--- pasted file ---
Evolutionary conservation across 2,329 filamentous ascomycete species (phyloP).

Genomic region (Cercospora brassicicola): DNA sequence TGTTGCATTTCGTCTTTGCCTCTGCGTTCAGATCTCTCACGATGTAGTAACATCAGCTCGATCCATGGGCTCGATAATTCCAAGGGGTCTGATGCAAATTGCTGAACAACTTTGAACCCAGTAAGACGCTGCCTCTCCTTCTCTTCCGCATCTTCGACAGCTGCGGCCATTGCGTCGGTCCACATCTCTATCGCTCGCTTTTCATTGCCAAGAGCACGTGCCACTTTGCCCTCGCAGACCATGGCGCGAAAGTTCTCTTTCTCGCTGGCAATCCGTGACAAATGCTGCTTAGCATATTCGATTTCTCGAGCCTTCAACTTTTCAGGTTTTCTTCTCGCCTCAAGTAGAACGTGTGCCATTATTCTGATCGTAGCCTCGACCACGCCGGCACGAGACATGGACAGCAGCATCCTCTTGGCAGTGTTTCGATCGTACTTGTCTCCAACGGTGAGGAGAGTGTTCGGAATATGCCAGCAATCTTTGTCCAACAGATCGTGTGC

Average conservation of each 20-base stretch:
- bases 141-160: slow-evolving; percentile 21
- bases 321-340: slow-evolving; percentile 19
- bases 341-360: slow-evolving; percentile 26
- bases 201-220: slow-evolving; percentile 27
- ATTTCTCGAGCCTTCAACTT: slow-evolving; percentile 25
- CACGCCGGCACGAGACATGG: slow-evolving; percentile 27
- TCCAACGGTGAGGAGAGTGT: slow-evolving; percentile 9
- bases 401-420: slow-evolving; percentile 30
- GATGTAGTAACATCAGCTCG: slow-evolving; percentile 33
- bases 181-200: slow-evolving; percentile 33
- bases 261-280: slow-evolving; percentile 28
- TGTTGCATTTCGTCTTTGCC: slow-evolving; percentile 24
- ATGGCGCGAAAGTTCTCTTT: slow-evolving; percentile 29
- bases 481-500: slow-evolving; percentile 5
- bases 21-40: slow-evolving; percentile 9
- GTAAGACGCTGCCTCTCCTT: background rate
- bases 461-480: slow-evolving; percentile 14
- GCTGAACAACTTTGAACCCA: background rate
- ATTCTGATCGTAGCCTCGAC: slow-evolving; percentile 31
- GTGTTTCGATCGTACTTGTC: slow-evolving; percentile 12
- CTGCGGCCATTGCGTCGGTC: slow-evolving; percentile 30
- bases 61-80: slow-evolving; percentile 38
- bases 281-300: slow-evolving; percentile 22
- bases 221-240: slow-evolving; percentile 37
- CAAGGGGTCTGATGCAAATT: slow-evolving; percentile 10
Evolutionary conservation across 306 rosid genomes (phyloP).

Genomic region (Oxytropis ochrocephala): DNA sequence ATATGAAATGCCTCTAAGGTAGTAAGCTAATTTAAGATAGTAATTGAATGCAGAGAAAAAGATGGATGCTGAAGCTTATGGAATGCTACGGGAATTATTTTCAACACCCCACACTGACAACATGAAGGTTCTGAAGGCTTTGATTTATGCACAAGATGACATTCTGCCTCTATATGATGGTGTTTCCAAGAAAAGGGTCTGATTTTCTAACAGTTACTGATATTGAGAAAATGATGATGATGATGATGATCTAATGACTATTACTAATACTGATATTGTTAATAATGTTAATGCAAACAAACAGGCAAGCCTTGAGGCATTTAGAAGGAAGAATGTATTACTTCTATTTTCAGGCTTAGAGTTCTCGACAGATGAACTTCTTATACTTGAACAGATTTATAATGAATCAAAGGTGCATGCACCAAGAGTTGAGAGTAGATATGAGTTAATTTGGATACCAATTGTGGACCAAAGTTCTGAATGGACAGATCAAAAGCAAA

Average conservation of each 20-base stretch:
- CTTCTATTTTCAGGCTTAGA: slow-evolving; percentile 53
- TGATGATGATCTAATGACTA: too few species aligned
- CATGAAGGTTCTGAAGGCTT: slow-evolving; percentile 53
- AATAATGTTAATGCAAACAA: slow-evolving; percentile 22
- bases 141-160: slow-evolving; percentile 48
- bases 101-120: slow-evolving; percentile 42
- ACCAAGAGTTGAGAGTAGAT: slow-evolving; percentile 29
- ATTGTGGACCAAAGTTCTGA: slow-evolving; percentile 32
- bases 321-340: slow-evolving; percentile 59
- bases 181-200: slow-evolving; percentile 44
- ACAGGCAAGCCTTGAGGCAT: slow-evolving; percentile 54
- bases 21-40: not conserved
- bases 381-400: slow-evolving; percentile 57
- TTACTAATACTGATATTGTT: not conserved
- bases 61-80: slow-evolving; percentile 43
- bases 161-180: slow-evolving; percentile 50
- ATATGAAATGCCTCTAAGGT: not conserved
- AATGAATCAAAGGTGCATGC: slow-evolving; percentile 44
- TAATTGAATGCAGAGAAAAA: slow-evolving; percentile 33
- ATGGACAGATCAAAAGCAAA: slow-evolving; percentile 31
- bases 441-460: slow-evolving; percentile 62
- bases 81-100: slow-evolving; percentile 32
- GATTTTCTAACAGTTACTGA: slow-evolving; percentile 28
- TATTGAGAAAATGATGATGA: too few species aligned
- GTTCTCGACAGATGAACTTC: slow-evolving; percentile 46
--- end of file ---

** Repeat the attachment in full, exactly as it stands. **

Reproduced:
Evolutionary conservation across 2,329 filamentous ascomycete species (phyloP).

Genomic region (Cercospora brassicicola): DNA sequence TGTTGCATTTCGTCTTTGCCTCTGCGTTCAGATCTCTCACGATGTAGTAACATCAGCTCGATCCATGGGCTCGATAATTCCAAGGGGTCTGATGCAAATTGCTGAACAACTTTGAACCCAGTAAGACGCTGCCTCTCCTTCTCTTCCGCATCTTCGACAGCTGCGGCCATTGCGTCGGTCCACATCTCTATCGCTCGCTTTTCATTGCCAAGAGCACGTGCCACTTTGCCCTCGCAGACCATGGCGCGAAAGTTCTCTTTCTCGCTGGCAATCCGTGACAAATGCTGCTTAGCATATTCGATTTCTCGAGCCTTCAACTTTTCAGGTTTTCTTCTCGCCTCAAGTAGAACGTGTGCCATTATTCTGATCGTAGCCTCGACCACGCCGGCACGAGACATGGACAGCAGCATCCTCTTGGCAGTGTTTCGATCGTACTTGTCTCCAACGGTGAGGAGAGTGTTCGGAATATGCCAGCAATCTTTGTCCAACAGATCGTGTGC

Average conservation of each 20-base stretch:
- bases 141-160: slow-evolving; percentile 21
- bases 321-340: slow-evolving; percentile 19
- bases 341-360: slow-evolving; percentile 26
- bases 201-220: slow-evolving; percentile 27
- ATTTCTCGAGCCTTCAACTT: slow-evolving; percentile 25
- CACGCCGGCACGAGACATGG: slow-evolving; percentile 27
- TCCAACGGTGAGGAGAGTGT: slow-evolving; percentile 9
- bases 401-420: slow-evolving; percentile 30
- GATGTAGTAACATCAGCTCG: slow-evolving; percentile 33
- bases 181-200: slow-evolving; percentile 33
- bases 261-280: slow-evolving; percentile 28
- TGTTGCATTTCGTCTTTGCC: slow-evolving; percentile 24
- ATGGCGCGAAAGTTCTCTTT: slow-evolving; percentile 29
- bases 481-500: slow-evolving; percentile 5
- bases 21-40: slow-evolving; percentile 9
- GTAAGACGCTGCCTCTCCTT: background rate
- bases 461-480: slow-evolving; percentile 14
- GCTGAACAACTTTGAACCCA: background rate
- ATTCTGATCGTAGCCTCGAC: slow-evolving; percentile 31
- GTGTTTCGATCGTACTTGTC: slow-evolving; percentile 12
- CTGCGGCCATTGCGTCGGTC: slow-evolving; percentile 30
- bases 61-80: slow-evolving; percentile 38
- bases 281-300: slow-evolving; percentile 22
- bases 221-240: slow-evolving; percentile 37
- CAAGGGGTCTGATGCAAATT: slow-evolving; percentile 10
Evolutionary conservation across 306 rosid genomes (phyloP).

Genomic region (Oxytropis ochrocephala): DNA sequence ATATGAAATGCCTCTAAGGTAGTAAGCTAATTTAAGATAGTAATTGAATGCAGAGAAAAAGATGGATGCTGAAGCTTATGGAATGCTACGGGAATTATTTTCAACACCCCACACTGACAACATGAAGGTTCTGAAGGCTTTGATTTATGCACAAGATGACATTCTGCCTCTATATGATGGTGTTTCCAAGAAAAGGGTCTGATTTTCTAACAGTTACTGATATTGAGAAAATGATGATGATGATGATGATCTAATGACTATTACTAATACTGATATTGTTAATAATGTTAATGCAAACAAACAGGCAAGCCTTGAGGCATTTAGAAGGAAGAATGTATTACTTCTATTTTCAGGCTTAGAGTTCTCGACAGATGAACTTCTTATACTTGAACAGATTTATAATGAATCAAAGGTGCATGCACCAAGAGTTGAGAGTAGATATGAGTTAATTTGGATACCAATTGTGGACCAAAGTTCTGAATGGACAGATCAAAAGCAAA

Average conservation of each 20-base stretch:
- CTTCTATTTTCAGGCTTAGA: slow-evolving; percentile 53
- TGATGATGATCTAATGACTA: too few species aligned
- CATGAAGGTTCTGAAGGCTT: slow-evolving; percentile 53
- AATAATGTTAATGCAAACAA: slow-evolving; percentile 22
- bases 141-160: slow-evolving; percentile 48
- bases 101-120: slow-evolving; percentile 42
- ACCAAGAGTTGAGAGTAGAT: slow-evolving; percentile 29
- ATTGTGGACCAAAGTTCTGA: slow-evolving; percentile 32
- bases 321-340: slow-evolving; percentile 59
- bases 181-200: slow-evolving; percentile 44
- ACAGGCAAGCCTTGAGGCAT: slow-evolving; percentile 54
- bases 21-40: not conserved
- bases 381-400: slow-evolving; percentile 57
- TTACTAATACTGATATTGTT: not conserved
- bases 61-80: slow-evolving; percentile 43
- bases 161-180: slow-evolving; percentile 50
- ATATGAAATGCCTCTAAGGT: not conserved
- AATGAATCAAAGGTGCATGC: slow-evolving; percentile 44
- TAATTGAATGCAGAGAAAAA: slow-evolving; percentile 33
- ATGGACAGATCAAAAGCAAA: slow-evolving; percentile 31
- bases 441-460: slow-evolving; percentile 62
- bases 81-100: slow-evolving; percentile 32
- GATTTTCTAACAGTTACTGA: slow-evolving; percentile 28
- TATTGAGAAAATGATGATGA: too few species aligned
- GTTCTCGACAGATGAACTTC: slow-evolving; percentile 46